It is important we realize the role of the Holy Spirit is alive and well in the lives of Christians and the work of the church today.  We should not assign to the Holy Spirit a role centered in emotionalism.  At the same time we ought not limit His responsibilities because we can’t explain how He accomplishes His task.  God has given His Spirit as our helper.  We should always center our minds on the fact we are to walk by and with the Spirit.

The Holy Spirit (Part Eight)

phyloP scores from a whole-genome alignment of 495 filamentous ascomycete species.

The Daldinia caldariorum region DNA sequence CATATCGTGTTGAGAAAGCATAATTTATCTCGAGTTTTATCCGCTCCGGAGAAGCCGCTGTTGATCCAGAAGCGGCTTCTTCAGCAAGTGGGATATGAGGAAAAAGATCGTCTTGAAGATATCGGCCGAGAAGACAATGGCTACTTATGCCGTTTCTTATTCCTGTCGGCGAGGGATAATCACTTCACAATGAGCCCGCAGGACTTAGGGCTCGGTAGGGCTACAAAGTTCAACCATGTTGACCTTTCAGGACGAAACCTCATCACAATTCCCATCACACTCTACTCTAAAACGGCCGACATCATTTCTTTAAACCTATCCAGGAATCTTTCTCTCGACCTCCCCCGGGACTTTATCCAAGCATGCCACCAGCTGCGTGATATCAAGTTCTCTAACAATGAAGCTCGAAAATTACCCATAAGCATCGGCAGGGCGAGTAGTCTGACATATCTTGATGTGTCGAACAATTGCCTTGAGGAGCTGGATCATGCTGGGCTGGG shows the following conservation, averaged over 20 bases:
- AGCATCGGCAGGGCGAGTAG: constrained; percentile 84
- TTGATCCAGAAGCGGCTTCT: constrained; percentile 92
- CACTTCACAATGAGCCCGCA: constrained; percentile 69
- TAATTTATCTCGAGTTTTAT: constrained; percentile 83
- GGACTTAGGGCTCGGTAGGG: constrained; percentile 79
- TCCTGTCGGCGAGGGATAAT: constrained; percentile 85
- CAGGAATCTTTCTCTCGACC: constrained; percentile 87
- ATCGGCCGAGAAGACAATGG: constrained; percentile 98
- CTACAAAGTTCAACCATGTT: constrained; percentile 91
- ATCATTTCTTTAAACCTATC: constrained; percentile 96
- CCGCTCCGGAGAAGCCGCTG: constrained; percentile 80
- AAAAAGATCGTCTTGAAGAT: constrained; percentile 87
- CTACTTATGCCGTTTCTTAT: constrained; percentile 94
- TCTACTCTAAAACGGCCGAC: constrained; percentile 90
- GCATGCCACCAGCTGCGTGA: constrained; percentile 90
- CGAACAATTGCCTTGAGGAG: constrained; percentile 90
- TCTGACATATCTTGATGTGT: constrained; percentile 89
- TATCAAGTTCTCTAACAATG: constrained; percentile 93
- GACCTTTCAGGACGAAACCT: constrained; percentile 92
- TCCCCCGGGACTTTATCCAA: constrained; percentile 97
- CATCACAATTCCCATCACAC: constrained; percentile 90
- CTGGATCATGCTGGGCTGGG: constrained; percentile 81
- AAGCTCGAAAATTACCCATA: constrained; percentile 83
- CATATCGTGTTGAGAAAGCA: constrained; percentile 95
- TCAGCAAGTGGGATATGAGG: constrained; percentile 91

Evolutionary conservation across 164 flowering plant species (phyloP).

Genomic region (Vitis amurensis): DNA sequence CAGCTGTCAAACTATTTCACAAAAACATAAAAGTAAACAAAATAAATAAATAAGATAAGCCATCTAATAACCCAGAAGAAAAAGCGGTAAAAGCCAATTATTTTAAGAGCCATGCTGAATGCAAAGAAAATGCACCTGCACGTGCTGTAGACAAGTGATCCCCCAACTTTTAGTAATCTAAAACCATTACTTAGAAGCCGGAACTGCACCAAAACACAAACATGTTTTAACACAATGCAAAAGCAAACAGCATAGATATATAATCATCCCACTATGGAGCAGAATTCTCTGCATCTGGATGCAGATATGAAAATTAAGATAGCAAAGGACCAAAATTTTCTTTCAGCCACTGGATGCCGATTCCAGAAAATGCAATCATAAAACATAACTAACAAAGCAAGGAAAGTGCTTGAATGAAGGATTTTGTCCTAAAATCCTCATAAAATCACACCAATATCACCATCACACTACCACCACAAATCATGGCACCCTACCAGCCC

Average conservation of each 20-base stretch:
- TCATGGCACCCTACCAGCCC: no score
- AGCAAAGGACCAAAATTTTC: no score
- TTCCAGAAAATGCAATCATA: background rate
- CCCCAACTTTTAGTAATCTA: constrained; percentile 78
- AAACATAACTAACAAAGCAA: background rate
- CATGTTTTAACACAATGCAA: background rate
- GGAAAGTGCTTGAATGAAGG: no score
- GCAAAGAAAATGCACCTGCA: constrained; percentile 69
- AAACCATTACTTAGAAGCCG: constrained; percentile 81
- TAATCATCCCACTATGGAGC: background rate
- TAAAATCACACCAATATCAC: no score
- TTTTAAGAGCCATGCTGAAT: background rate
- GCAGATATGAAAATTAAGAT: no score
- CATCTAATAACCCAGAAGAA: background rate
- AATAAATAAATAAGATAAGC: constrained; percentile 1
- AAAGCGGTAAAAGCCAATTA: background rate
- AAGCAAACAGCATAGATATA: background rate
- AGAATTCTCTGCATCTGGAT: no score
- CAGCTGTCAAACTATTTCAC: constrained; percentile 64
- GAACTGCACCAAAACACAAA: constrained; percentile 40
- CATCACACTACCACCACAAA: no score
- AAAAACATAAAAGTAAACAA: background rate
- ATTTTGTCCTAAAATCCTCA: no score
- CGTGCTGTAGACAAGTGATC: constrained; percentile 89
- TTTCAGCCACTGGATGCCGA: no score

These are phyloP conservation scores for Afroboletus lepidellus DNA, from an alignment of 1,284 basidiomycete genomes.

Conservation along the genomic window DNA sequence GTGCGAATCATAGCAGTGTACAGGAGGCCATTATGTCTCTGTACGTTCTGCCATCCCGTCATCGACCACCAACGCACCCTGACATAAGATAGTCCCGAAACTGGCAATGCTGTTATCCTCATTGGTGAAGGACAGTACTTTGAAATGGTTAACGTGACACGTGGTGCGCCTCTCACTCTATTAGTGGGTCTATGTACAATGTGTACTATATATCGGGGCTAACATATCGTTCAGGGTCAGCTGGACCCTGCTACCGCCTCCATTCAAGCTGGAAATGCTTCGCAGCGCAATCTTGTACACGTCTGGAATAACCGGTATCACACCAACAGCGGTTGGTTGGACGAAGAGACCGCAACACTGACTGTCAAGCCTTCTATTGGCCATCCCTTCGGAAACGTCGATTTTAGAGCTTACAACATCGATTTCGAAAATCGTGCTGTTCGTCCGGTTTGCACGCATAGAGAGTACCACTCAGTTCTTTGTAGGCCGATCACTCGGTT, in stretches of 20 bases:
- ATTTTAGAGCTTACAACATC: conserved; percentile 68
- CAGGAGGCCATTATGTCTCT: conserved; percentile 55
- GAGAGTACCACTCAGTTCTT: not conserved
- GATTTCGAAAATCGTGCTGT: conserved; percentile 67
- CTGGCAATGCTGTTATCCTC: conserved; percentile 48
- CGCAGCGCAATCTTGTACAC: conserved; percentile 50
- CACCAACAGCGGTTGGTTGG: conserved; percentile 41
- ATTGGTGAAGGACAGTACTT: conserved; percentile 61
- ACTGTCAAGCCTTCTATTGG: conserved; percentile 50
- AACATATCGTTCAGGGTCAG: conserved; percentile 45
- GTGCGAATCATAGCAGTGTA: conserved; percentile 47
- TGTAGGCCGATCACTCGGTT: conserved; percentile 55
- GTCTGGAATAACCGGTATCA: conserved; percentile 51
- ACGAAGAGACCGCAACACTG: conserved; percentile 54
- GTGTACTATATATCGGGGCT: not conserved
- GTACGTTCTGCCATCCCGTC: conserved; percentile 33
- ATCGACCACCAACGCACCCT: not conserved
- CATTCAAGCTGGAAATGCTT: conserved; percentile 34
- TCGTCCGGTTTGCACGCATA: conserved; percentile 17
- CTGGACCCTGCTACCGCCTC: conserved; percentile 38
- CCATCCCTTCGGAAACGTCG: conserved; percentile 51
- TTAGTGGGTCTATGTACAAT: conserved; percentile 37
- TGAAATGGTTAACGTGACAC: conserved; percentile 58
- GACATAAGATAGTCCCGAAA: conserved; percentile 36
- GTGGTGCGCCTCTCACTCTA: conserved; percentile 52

1 Corinthians 14:26 specifically tells us that the gifts of the Holy Spirit are given to build up the church.  Different groups emphasize different gifts of the Holy Spirit.  Our fellowship emphasizes the gift of Scripture.  In the mind of some the role of Scripture has replaced the Holy Spirit as God’s mode of operation.  A primary source of this confusion is the result of a mistaken view of 1 Corinthians chapter 13.  I grew up being taught that the gist of this chapter concerns the idea that most spiritual gifts ended with the  assimilation of the written Word.  We have developed doctrine and an entire direction around this view of 1 Corinthians 13.  If you grew up as I did you were taught that gifts of the Holy Spirit could only be given by the laying on of the apostles hands.  When the apostles died and all those they had laid their hands on died most gifts of the Spirit ceased to exist.  This would have been a few years after the last New Testament book was written.  Thus the idea that when the perfect (Scripture) came the gifts of the Holy Spirit were no longer available.  This was necessarily inferred by our excellent line of human reasoning.